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Estimating the impact of relative expected grade on student evaluations of teachers

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  • Ewing, Andrew M.

Abstract

Grade inflation over the past few decades has been a concern for many universities. Course evaluation scores are known to be positively correlated with students’ expected grades, and this paper tests whether or not there is an incentive for the instructor to “buy” higher evaluation scores by inflating grades. To test this hypothesis, I use unique data from the University of Washington's Office of Educational Assessment that includes a measure of each student's relative expected grade in the course. I find that there is an incentive for instructors to grade leniently after accounting for the potential endogeneity of the relative expected grade variable due to unobserved teacher productivity and unobserved heterogeneity of instructors and departments. Instructor fixed effects account for a significant part of the measured effect of relative expected grade on evaluations, and by not including them, the estimated impact of relative expected grade on evaluations is biased upwards.

Suggested Citation

  • Ewing, Andrew M., 2012. "Estimating the impact of relative expected grade on student evaluations of teachers," Economics of Education Review, Elsevier, vol. 31(1), pages 141-154.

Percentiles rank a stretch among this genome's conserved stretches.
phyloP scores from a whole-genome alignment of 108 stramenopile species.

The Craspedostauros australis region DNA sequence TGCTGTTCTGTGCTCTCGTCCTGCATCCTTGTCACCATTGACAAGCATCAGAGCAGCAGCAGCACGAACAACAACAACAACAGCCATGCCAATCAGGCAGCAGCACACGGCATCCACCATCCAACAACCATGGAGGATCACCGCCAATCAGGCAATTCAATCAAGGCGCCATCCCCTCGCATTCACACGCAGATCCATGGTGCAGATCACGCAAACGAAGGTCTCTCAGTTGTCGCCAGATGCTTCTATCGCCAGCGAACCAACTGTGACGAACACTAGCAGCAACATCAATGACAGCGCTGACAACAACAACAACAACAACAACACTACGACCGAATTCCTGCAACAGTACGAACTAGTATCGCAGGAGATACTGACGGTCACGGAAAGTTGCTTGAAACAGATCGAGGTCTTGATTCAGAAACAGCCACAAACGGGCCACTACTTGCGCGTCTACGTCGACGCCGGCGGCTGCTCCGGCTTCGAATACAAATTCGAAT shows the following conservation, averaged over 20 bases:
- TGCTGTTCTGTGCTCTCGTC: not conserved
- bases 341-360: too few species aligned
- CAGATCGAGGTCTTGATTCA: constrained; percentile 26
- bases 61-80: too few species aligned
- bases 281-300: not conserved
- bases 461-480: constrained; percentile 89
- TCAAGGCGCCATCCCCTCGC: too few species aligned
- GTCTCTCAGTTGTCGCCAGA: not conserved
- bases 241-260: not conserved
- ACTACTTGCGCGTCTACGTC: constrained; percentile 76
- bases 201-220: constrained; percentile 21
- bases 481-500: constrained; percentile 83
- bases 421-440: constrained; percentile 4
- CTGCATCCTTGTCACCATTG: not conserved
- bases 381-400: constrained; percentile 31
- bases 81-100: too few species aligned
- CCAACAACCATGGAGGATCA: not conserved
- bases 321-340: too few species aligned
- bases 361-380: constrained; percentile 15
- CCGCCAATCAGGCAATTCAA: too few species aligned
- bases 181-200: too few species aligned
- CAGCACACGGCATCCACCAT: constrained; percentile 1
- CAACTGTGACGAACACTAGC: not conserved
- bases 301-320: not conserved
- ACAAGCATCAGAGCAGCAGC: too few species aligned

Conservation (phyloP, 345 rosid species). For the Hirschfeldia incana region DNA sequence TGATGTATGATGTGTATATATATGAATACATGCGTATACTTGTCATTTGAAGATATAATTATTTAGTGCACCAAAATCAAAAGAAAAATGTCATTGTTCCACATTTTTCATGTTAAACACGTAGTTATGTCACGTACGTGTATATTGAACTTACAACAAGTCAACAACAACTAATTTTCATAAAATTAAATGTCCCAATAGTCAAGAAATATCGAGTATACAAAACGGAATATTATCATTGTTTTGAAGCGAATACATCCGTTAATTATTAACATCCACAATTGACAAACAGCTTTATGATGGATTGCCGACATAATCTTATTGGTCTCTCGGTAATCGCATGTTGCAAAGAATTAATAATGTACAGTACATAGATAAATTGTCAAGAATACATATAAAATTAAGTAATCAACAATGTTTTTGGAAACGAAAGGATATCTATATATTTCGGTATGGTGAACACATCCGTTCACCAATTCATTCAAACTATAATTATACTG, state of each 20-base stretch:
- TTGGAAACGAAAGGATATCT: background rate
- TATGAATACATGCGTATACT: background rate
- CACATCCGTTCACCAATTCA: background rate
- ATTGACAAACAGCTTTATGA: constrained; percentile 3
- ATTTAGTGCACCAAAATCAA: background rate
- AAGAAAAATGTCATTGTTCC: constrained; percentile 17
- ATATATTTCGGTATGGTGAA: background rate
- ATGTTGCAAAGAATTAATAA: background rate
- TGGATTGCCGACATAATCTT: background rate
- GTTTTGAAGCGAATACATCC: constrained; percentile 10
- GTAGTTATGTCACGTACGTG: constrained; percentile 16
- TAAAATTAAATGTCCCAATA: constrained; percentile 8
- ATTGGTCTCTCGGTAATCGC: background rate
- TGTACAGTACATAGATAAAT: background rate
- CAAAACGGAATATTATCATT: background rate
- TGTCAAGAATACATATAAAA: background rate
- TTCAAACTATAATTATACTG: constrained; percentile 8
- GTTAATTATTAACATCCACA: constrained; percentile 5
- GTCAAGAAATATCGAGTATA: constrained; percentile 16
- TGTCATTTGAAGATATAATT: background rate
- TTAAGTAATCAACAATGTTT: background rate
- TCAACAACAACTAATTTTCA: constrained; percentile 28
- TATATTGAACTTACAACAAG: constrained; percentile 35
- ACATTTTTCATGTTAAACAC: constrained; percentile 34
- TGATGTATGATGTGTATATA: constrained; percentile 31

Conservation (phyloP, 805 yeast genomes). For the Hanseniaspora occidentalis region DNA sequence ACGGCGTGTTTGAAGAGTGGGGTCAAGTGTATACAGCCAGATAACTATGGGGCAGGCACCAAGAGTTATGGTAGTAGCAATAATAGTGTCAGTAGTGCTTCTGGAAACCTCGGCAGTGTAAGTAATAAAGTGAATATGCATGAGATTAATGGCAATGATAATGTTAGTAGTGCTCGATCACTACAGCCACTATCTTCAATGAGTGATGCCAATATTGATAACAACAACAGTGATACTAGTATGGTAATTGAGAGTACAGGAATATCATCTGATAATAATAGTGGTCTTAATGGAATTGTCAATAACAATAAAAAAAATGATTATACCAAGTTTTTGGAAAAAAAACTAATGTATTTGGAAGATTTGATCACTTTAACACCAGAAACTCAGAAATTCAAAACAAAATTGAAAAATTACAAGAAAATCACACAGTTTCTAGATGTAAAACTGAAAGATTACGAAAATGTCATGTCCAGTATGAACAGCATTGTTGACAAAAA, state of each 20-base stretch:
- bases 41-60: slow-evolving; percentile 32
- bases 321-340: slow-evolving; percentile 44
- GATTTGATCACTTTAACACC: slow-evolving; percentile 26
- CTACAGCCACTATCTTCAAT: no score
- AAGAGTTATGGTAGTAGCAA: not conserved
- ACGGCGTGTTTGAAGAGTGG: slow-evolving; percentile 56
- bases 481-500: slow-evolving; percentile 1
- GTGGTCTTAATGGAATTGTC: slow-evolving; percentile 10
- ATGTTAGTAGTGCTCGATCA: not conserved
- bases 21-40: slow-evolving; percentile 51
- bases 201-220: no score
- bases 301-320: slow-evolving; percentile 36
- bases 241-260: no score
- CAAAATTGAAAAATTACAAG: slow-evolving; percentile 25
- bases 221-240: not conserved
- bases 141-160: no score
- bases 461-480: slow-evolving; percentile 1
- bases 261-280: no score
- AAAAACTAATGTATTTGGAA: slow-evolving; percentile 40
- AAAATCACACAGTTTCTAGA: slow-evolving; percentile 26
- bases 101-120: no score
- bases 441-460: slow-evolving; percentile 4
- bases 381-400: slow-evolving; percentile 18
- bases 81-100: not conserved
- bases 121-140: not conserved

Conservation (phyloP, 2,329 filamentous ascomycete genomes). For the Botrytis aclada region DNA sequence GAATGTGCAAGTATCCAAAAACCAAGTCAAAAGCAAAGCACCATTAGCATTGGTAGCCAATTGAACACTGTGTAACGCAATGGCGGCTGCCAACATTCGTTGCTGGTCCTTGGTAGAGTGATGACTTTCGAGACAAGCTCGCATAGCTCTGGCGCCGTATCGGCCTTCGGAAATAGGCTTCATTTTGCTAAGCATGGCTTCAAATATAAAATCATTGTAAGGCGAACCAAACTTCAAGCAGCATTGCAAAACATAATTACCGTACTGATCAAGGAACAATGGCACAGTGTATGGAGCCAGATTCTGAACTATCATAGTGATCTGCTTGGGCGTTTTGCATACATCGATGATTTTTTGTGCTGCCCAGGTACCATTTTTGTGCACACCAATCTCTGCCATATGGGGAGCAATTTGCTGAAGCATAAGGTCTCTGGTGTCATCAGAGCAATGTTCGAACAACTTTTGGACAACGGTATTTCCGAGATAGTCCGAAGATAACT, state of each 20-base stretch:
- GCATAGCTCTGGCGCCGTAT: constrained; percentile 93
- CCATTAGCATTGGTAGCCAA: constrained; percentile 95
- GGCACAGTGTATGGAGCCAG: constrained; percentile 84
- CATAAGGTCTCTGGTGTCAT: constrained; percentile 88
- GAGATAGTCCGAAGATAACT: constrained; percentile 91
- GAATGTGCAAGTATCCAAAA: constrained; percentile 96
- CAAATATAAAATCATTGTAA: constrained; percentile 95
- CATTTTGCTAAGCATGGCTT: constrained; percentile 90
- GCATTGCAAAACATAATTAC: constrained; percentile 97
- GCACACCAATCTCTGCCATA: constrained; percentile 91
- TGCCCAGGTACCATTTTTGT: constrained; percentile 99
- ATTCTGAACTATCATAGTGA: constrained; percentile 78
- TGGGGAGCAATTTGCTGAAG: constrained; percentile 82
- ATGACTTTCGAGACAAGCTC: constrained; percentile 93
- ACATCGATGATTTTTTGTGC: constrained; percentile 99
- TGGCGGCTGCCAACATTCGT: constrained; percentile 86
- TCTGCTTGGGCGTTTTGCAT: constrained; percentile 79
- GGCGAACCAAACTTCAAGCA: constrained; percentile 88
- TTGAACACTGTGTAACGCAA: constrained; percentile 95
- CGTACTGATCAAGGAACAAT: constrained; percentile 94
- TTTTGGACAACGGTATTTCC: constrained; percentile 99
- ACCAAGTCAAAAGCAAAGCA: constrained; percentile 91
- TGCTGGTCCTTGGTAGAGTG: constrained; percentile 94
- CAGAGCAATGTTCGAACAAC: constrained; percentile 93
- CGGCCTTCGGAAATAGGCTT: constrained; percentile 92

• Handle: RePEc:eee:ecoedu:v:31:y:2012:i:1:p:141-154
    DOI: 10.1016/j.econedurev.2011.10.002
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    References listed on IDEAS

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    1. Edward P. Lazear & Paul Oyer, 2012. "Personnel Economics," Introductory Chapters,in: Robert Gibbons & John Roberts (ed.), The Handbook of Organizational Economics Princeton University Press.
    2. Hamermesh, Daniel S. & Parker, Amy, 2005. "Beauty in the classroom: instructors' pulchritude and putative pedagogical productivity," Economics of Education Review, Elsevier, vol. 24(4), pages 369-376, August.
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    5. Edward P. Lazear, 1995. "Personnel Economics," MIT Press Books, The MIT Press, edition 1, volume 1, number 0262121883, March.
    6. Langbein, Laura, 2008. "Management by results: Student evaluation of faculty teaching and the mis-measurement of performance," Economics of Education Review, Elsevier, vol. 27(4), pages 417-428, August.
    7. Krautmann, Anthony C. & Sander, William, 1999. "Grades and student evaluations of teachers," Economics of Education Review, Elsevier, vol. 18(1), pages 59-63, February.
    8. Donald G. Freeman, 1999. "Grade Divergence as a Market Outcome," The Journal of Economic Education, Taylor & Francis Journals, vol. 30(4), pages 344-351, December.
    9. Becker, William E. & Powers, John R., 2001. "Student performance, attrition, and class size given missing student data," Economics of Education Review, Elsevier, vol. 20(4), pages 377-388, August.
    10. Douglas Staiger & James H. Stock, 1997. "Instrumental Variables Regression with Weak Instruments," Econometrica, Econometric Society, vol. 65(3), pages 557-586, May.
    11. Paul Isely & Harinder Singh, 2005. "Do Higher Grades Lead to Favorable Student Evaluations?," The Journal of Economic Education, Taylor & Francis Journals, vol. 36(1), pages 29-42, January.